Dozens of Home Affairs officials busted for corruption as Gigaba pledges to help asylum seekers

Dozens of Home Affairs officials busted for corruption as Gigaba pledges to help asylum seekers

SOUTH  African Minister of Home Affairs Malusi Gigaba said between 2015 and 2016 more than 40 home affairs officials had been arrested for corruption.

During a World Refugee Day event held at the Catholic Archdiocese in Johannesburg, the minister said the department was trying its best to make sure that asylum seekers were treated fairly.

“We get clues via social networks and we are quite happy that some immigrants report. We are doing our best and by improving work processes we will reduce the abuse of immigrants.”

Earlier, Gigaba visited the Bienvenu Shelter which is currently home to 19 women and child refugees who came to South Africa because of wars and violence in their home countries.

June 20th was declared World Refugee Day by the United Nation General Assembly in 2000.

Addresing the issue of corruption, Gigaba said that some home affairs officials had had a way of finding out who needed a visa and would contact the applicant and be the middle man in helping them obtain the relevant documents.

“Cases were reported and the people were found and dismissed. Better managing of asylum seeker and refugee systems will drop the volumes of corruption,” he said.

Gigaba explained what the difference between refugees and economic migrants were and the challenges they faced.

“Economic migrants are people who leave their countries to seek work and aren’t running away from anything but to seek employment. We must not lose focus on genuine asylum seekers. There are laws that cater for all those people who are here for various reasons.”

He said a new government white paper process would deal with immigrants accordingly and said the department had noticed that many were from the SADC region.

“Large amounts of asylum seekers are from the SADC region. Their domestic policies make them move. Overall its the largest number of documented and non-documented immigrants and the pull factor is the economic strength of South Africa.”

The Minister stressed that not everyone was an asylum seeker and that the department was putting in place screening methods that would ensure that genuine asylum seekers were identified in order for them to be protected accordingly.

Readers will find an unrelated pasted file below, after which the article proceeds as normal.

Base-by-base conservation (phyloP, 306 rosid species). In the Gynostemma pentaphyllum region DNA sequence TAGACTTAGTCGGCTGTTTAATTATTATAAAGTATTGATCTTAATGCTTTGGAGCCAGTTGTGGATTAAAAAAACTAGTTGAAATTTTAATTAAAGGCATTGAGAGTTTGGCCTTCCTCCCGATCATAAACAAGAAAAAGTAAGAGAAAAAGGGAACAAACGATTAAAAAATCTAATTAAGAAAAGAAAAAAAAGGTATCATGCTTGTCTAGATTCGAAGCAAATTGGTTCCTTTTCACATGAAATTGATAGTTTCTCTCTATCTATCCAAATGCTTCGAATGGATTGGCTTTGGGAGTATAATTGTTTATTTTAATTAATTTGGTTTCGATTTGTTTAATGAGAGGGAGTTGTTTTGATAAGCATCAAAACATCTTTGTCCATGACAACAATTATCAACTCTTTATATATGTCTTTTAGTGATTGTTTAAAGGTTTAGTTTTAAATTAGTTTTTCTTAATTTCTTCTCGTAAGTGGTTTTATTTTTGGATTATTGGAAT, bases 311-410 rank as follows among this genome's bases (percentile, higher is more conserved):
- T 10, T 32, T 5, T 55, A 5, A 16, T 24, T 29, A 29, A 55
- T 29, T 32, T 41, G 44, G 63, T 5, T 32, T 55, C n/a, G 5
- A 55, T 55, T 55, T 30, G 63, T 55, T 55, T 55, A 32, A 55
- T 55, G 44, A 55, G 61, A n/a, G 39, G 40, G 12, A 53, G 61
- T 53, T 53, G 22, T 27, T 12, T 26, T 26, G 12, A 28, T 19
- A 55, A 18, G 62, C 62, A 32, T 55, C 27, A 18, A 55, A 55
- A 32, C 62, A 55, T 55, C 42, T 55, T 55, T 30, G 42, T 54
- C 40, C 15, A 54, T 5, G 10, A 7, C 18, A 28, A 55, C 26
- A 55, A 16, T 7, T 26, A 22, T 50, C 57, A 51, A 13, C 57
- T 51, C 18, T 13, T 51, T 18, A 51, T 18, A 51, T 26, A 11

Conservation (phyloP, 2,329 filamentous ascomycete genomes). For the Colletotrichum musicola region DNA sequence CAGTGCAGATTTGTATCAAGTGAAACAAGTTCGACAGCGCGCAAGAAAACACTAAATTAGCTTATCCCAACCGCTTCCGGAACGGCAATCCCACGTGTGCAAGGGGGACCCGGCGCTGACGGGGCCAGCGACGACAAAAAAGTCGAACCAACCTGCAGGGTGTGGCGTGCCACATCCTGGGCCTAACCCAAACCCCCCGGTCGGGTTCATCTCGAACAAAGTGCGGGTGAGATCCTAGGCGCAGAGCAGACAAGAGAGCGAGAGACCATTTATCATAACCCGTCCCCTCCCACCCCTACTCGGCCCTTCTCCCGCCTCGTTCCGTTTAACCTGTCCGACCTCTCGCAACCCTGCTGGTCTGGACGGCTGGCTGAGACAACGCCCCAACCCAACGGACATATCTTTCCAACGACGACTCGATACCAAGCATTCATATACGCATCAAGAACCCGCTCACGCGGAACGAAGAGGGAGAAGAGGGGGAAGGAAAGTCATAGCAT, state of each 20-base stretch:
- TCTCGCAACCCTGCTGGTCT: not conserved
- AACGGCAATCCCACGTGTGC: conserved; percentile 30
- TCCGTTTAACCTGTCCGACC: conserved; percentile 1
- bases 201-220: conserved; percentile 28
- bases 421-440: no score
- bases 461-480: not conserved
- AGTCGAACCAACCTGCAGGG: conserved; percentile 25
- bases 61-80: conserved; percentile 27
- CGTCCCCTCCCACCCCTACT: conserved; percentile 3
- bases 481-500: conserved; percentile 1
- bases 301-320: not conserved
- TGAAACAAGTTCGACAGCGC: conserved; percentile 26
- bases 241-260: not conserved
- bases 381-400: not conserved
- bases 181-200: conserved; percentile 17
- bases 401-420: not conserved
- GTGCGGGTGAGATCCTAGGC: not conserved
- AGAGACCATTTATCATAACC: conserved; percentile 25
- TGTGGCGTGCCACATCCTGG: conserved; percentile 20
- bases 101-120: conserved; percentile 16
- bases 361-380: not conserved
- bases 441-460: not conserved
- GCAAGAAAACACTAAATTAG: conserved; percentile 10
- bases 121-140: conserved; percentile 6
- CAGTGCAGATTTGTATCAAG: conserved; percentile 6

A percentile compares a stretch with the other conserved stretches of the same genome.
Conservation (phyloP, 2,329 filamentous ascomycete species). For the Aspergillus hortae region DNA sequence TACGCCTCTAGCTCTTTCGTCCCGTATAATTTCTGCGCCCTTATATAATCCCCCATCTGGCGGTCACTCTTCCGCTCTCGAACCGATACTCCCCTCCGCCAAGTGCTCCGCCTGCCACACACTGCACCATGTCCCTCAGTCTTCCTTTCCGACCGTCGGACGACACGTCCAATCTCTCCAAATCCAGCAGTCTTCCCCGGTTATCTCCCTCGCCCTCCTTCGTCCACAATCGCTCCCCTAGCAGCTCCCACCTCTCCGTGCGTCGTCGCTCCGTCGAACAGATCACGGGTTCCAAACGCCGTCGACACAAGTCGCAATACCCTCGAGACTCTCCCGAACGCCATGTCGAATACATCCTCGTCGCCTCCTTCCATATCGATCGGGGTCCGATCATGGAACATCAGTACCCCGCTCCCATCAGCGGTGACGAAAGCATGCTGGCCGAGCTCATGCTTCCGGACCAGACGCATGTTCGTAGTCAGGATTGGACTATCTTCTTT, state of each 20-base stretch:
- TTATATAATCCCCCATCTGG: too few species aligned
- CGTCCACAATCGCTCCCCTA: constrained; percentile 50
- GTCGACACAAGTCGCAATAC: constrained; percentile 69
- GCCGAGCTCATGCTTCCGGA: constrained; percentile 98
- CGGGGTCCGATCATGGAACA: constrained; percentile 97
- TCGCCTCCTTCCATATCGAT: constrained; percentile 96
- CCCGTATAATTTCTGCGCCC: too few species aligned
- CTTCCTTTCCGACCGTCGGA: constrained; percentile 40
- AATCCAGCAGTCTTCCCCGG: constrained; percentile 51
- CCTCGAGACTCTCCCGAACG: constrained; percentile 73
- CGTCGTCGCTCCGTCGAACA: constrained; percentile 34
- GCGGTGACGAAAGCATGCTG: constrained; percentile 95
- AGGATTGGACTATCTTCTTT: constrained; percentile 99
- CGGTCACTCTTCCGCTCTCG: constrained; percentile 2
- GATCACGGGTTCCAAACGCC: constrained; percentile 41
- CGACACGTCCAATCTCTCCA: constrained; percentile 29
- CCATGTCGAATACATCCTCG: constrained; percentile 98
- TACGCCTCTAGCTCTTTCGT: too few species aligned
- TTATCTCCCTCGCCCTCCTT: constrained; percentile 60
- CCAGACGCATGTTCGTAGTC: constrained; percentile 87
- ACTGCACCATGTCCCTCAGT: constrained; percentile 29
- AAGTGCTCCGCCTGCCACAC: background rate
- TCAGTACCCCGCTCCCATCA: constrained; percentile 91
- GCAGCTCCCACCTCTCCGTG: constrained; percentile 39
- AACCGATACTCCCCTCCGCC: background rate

In 2015, the Bienvenu shelter served 122 refugees from 12 countries and has since been recognised as an organisation that specifically provides safe and secure residential care for refugee women and children.

“South Africa still caters for people with various needs. We received 62 000 asylum seeker applications in 2015 and over the years they have been declining, from 72 000 in 2014,” Gigaba said.

He said that the reduction was due to the increased efficiency of the application process and that there were no longer any loop holes.

Earlier, the United Nations High Commission for Refugees’ Regional Representative for Southern Africa, Sharon Cooper, added that High Commissioner Filippo Grandi had said in his World Refugee Day statement that the number, complexity and protracted nature of conflicts meant that forced displacement had reached unprecedented levels since the founding of the United Nations.

“Over 60 million people are now uprooted around the world,” she said.

Cooper assured the refugees that were attending the event that the organisation, along with the South African government and operational partners, would continue to work towards addressing their issues.

“Unlike in most countries in Africa, refugees have rights in South Africa such as the right to live wherever you like and the right to work and access social services.”

“We would like to express our appreciation to the government for being a leader on the continent when it comes to having availed these rights to refugees.”

She added that the UNHCR was currently working with the South African government to reduce the refugee status determination backlog, both at first instance and appellate levels.

“We have noted the changes the government is putting place like in Marabastad to try address the changes in issuing permits to make it a more fair process with an aim to reduce the challenges.”

Cooper went on to commend the government for coming up with a National Action Plan on Racism and Xenophobia and related intolerance in its efforts to address xenophobic attacks.  –ANA